"I recommend that the fine be high for any unlawful use so that the penalty acts as a deterrent," Oliverio writes in the memo, suggesting a minimum $1,000 fine for doctors and patients who are caught abusing the ordinance. "Then, and the most important, that in a time of health care crisis, San Jose has the opportunity to [do] its part with allowing the provision of having regulated, legal locations for those who need medical cannabis."

According to the memo, all taxes, fines and fees associated with the ordinance would go to the SJPD and street maintenance.

"So many times the city can make money, and everything goes into the general fund. There's no earmark, so everyone has to compete for the same pot of money," Fedor says. "Street maintenance and the police are always number one and number two, on any survey, district by district. So it's important to help fund those things that people care about most."

Montgomery says that the SJCBC has paid $13,000 to the city in sales taxes just last week. "That's revenue that a club like this can bring," she says. "It can be a financial boon for a city that's in a financial crisis."

Because there are currently no pot club rules in place on the city level, Hodjes has made sure that SJCBC operates under a strict regulation and patient prescription approval policy, Montgomery says. They currently only accept people 21 years or older, require prescription and identity verification, and have instituted a two day waiting period for people to buy their pot.

"That way they manage to eek out any party-night purchasers, people who think they can just come into the club and borrow somebody's license, and get a good high for their night," says Montgomery. "SJCBC wants to stay above board to make sure they are serving the people, serving them the right way and not causing any problems."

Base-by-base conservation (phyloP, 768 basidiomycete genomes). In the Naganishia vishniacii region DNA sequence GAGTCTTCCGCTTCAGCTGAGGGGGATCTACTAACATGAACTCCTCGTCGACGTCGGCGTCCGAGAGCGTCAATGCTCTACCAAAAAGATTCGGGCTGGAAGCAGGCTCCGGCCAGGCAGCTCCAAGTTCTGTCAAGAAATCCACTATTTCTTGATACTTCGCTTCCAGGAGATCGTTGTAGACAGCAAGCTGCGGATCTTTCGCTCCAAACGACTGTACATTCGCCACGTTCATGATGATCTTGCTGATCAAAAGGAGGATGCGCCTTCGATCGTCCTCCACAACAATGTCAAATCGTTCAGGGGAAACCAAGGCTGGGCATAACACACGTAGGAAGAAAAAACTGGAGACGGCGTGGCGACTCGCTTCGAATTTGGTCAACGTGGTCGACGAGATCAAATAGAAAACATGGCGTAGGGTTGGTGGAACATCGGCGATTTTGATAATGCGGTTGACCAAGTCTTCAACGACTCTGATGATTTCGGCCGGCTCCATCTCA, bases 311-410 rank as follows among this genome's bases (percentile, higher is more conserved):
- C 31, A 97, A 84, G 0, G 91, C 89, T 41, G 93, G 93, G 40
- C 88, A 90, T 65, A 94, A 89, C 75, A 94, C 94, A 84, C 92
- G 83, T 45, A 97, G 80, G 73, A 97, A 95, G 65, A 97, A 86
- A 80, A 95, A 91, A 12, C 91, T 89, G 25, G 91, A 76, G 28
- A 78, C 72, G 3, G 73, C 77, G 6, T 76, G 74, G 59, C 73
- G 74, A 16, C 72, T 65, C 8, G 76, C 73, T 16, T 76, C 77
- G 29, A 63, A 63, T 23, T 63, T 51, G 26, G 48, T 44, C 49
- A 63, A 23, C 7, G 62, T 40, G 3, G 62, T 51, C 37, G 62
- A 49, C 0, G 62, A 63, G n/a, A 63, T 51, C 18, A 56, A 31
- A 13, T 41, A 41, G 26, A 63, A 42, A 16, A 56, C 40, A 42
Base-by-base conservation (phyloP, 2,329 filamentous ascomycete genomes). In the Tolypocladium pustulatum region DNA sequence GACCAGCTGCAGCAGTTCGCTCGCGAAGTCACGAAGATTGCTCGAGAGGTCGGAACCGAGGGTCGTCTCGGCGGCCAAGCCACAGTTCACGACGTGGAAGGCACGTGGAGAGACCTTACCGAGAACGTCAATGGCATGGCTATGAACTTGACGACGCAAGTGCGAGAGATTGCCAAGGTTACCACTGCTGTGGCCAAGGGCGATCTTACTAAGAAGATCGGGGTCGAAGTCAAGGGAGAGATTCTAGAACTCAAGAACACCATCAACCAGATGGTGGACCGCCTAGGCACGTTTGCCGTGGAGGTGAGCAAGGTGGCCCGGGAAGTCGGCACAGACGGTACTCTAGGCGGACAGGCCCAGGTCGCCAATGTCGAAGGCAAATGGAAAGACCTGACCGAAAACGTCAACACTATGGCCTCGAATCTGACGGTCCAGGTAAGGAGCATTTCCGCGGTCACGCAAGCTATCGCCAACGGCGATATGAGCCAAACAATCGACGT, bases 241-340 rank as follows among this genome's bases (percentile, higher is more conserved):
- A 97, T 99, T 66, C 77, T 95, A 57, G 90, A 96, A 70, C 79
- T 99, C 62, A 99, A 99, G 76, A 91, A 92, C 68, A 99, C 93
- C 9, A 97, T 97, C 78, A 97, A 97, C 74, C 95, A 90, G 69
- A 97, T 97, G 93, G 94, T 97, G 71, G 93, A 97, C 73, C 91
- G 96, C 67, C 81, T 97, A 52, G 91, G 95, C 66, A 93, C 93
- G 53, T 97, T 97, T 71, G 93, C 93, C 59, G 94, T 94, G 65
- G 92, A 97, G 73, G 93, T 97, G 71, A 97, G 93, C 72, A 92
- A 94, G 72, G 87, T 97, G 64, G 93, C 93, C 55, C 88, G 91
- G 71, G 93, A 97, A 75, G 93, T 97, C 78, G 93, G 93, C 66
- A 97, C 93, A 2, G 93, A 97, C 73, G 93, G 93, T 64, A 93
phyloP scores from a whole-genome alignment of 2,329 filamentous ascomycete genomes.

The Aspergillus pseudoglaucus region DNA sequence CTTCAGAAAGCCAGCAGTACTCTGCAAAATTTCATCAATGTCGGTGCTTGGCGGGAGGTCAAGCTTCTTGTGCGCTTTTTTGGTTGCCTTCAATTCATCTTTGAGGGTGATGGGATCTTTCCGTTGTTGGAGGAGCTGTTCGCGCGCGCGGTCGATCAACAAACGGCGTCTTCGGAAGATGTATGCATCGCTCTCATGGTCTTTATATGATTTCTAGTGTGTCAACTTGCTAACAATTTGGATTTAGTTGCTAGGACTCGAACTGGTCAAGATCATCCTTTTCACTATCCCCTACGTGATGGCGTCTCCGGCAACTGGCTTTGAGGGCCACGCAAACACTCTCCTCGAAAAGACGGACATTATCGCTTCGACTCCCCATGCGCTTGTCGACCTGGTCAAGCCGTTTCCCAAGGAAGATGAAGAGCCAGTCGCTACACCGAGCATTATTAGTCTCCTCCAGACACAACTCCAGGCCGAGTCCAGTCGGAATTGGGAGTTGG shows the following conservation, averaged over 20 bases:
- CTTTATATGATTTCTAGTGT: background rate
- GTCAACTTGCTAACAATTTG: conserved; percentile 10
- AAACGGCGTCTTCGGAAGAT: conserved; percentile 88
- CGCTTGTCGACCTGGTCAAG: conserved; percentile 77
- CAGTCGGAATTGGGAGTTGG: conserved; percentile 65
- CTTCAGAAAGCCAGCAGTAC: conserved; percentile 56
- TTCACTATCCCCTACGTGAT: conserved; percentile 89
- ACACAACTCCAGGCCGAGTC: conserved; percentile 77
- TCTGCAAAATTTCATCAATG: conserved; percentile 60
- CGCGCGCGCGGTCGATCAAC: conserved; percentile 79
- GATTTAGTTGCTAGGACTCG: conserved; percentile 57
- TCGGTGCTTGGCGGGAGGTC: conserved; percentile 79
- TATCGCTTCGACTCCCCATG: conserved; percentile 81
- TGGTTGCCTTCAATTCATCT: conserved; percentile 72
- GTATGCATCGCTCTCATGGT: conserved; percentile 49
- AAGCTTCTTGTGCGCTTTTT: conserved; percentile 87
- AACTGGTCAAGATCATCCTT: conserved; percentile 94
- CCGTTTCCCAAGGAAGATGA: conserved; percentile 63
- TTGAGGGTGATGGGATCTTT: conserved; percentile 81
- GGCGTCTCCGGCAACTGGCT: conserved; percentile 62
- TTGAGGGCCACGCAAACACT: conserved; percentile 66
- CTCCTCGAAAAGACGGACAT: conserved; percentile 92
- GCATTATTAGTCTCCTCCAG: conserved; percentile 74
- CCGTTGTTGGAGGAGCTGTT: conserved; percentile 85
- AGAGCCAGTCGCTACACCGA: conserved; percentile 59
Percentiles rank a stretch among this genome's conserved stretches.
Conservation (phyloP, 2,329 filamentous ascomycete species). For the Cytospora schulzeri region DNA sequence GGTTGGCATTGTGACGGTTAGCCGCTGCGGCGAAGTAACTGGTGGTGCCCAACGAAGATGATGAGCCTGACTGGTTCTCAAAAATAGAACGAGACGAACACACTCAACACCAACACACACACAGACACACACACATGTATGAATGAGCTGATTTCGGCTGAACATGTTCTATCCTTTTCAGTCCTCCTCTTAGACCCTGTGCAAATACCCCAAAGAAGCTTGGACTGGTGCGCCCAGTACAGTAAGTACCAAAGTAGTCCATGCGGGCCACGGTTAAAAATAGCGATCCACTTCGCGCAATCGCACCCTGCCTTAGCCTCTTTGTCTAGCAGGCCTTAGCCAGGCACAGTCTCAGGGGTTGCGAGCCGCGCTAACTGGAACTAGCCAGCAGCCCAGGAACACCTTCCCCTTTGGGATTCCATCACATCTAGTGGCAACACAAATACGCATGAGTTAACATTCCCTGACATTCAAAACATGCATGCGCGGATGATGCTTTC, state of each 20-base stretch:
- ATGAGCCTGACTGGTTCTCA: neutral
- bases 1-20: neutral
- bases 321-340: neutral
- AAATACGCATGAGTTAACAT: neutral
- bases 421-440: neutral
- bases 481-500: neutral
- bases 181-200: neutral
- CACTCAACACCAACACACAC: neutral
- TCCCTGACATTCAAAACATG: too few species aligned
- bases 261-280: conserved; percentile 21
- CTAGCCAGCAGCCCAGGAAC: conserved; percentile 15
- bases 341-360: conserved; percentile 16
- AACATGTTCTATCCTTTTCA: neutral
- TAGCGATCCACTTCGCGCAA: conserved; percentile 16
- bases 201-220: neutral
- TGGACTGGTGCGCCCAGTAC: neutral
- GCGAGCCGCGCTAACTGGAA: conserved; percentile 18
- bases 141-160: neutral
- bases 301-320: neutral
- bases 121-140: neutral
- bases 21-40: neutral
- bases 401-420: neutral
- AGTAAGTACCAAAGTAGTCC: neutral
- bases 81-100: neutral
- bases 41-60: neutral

Legalize and Legislate

The City Council has gotten several requests from citizens wanting to open up additional medical marijuana facilities recently, Oliverio says. According to him, this new ordinance is all about being pragmatic.

"Look at L.A., who has 500, and half of those aren't even licensed. So, you can put your head in the sand, but it's going to happen," Oliverio says. "We either do it now and be pragmatic, or we can wait until we have them popping up all over town and popping up where we don't want them and concentrating. Listen, we spend an inordinate amount of time doing other ordinances, at least this one helps people and it brings in revenue."

Montgomery says that the San Jose Police Department did stop by SJCBC on one occasion after they opened, asking to see their permits and business license. She says that Hodjes was happy to comply, and the cops left without incident.

"He wants to run his business 110 percent legitimately, and he has so far," Montgomery says. "Right now he knows that there are no rules in place, and he feels that that's dangerous for them and the city. He wants to be on the forefront of working with the city to help put those guidelines in place. He'd love to work hand in hand with the mayor on this."

Oliverio cites the Obama administration's stance on the use of medical marijuana, 1996's California Proposition 215, the "Compassionate Use Act," and 2004's Senate Bill 420.

Attached to the memo are California Attorney General Jerry Brown's 2008 "Guidelines for the Security and Non-diversion of Marijuana Grown for Medical Use," and the Deputy Attorney General David W. Ogden's Oct. 19, 2009, memorandum "Investigations and Prosecutions in States Authorizing the Medical Use of Marijuana."

Oliverio says he expects a supportive response when he delivers it to the Rules Committee on Wednesday.

"People can make jokes when they think about Zig Zags or bongs, but in the end, it's about nobody wishing chemotherapy treatment on any of their enemies. It's such a terrible process to go though, nobody wished for HIV, AIDS or multiple sclerosis. And what's the alternative, pharmaceuticals that are just as, and probably more, destructive then anything else?" Oliverio says. "I believe that there are a lot of people who believe in the cause of medicinal marijuana that is prescribed by a doctor for those who are in pain, and that is the primary thing."